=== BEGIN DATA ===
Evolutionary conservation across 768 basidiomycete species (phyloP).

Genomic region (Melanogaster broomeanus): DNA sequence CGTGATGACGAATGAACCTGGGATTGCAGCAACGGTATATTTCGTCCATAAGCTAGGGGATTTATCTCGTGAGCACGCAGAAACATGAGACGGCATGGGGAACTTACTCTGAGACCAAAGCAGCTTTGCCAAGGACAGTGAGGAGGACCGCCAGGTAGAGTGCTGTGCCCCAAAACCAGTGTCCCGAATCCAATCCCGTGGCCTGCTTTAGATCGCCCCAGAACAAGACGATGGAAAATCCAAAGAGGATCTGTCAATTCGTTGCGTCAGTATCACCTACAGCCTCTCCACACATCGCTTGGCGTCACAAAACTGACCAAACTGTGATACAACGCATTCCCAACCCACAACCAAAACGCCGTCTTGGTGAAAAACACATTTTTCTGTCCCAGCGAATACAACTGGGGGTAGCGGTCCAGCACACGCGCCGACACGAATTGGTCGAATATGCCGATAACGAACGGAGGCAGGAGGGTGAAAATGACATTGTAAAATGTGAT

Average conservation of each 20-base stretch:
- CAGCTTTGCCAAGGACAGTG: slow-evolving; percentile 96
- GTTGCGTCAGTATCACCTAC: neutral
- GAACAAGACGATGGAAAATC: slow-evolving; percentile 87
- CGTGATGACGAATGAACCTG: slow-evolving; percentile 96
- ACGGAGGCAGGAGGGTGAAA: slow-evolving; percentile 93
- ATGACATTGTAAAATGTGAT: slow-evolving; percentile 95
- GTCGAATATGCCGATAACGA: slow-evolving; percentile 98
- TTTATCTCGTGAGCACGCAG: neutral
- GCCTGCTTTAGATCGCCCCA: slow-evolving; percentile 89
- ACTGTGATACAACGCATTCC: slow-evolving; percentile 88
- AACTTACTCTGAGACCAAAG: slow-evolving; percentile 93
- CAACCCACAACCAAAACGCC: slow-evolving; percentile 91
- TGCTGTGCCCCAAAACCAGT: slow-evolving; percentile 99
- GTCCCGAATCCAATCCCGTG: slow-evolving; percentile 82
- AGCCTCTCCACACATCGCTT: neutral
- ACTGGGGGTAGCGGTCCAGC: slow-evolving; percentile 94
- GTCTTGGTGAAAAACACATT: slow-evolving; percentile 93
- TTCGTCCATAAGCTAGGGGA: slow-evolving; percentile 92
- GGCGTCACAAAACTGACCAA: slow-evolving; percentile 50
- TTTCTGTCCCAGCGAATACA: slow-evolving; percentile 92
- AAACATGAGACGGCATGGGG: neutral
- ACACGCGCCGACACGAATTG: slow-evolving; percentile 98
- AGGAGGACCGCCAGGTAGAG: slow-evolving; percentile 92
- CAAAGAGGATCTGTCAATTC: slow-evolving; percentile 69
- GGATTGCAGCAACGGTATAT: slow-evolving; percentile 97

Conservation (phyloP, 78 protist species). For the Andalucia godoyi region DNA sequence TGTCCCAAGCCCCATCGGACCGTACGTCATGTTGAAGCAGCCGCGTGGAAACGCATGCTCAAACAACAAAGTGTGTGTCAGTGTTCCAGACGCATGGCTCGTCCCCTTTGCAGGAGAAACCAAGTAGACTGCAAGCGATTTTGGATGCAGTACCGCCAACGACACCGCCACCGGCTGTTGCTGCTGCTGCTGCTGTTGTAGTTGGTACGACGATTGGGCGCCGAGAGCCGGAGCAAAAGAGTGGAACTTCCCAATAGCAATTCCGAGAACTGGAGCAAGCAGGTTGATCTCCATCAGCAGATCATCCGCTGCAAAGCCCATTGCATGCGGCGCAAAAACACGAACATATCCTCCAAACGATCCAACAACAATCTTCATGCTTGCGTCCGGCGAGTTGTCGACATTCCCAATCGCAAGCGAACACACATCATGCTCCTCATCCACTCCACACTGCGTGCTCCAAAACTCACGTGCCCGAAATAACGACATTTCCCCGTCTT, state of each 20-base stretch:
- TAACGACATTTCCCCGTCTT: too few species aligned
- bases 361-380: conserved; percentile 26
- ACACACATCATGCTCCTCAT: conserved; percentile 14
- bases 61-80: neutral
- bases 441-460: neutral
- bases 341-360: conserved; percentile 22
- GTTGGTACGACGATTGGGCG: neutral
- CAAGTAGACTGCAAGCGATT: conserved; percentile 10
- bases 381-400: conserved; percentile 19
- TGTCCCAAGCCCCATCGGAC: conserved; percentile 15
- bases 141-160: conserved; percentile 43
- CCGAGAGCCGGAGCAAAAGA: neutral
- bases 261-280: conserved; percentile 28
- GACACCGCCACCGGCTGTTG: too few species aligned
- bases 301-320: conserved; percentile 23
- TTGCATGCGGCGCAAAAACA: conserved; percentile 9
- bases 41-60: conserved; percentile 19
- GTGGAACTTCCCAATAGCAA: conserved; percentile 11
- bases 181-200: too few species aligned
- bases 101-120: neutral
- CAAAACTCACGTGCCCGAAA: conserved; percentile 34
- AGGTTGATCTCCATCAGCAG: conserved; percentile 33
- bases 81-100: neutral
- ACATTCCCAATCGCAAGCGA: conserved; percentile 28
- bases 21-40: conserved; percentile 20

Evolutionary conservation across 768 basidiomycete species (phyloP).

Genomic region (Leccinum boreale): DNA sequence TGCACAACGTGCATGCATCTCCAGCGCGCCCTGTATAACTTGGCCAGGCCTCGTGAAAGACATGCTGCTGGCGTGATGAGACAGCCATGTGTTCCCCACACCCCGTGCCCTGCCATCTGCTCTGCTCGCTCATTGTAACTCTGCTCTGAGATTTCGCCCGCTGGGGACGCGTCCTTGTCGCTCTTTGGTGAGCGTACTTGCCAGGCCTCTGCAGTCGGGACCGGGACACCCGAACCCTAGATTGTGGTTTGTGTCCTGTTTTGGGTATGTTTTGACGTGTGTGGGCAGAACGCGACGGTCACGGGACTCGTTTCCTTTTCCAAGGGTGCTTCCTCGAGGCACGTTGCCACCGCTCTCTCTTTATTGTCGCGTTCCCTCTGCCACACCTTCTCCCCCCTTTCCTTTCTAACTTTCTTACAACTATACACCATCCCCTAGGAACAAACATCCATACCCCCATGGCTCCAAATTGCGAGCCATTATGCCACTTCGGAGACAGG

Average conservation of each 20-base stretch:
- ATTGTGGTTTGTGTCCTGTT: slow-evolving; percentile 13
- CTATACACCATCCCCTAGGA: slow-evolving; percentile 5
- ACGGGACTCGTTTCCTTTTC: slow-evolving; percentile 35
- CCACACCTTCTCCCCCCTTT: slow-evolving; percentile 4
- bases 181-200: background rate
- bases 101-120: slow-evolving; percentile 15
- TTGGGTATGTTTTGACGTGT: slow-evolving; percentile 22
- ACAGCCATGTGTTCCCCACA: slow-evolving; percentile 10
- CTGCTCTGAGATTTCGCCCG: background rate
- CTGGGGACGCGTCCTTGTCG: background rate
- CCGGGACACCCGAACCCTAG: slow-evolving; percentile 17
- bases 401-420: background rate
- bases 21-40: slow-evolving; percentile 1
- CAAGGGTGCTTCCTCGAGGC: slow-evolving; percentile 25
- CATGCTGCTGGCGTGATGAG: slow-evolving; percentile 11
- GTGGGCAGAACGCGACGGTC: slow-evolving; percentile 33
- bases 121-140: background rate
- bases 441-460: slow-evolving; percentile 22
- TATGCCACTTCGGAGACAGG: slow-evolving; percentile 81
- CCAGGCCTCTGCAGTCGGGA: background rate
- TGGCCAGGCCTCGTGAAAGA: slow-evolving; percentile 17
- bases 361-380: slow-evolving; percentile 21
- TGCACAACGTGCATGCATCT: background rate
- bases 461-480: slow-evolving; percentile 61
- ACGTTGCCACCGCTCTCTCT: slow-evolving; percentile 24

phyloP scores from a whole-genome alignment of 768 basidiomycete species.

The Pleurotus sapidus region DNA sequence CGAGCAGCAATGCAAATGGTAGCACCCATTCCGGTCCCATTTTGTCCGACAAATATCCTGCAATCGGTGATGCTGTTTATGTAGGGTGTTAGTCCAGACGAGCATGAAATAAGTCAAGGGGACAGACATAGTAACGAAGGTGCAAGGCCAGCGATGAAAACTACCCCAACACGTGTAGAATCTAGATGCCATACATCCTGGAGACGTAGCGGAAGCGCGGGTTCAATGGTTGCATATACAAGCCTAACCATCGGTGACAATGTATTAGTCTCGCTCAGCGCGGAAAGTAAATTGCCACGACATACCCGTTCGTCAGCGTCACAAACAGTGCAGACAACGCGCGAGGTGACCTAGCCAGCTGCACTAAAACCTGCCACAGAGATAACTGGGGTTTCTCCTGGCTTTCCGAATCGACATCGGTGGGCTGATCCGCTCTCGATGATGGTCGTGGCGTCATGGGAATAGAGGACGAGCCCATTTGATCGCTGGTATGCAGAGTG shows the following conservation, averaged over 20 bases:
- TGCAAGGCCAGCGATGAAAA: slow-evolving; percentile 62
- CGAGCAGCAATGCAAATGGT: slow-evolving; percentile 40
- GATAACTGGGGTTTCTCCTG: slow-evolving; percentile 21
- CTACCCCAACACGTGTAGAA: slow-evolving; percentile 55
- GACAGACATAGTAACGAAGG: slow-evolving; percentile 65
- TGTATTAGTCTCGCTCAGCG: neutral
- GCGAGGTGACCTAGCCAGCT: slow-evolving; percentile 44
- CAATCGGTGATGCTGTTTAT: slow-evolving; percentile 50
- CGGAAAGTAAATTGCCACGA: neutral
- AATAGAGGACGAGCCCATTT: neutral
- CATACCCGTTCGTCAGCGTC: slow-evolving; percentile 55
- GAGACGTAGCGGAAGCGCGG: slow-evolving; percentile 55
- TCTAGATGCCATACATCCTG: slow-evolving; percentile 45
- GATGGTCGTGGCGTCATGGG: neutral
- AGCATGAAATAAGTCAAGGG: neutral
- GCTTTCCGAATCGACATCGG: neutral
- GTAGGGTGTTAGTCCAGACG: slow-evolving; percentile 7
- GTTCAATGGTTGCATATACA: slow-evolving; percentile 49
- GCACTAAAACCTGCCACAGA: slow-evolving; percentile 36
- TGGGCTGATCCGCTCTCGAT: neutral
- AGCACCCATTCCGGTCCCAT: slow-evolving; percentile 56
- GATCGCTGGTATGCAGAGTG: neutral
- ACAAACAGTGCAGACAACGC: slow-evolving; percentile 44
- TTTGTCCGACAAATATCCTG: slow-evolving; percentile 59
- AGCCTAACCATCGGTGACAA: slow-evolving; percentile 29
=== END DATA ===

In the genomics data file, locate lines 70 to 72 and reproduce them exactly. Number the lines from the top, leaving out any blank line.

- bases 21-40: slow-evolving; percentile 1
- CAAGGGTGCTTCCTCGAGGC: slow-evolving; percentile 25
- CATGCTGCTGGCGTGATGAG: slow-evolving; percentile 11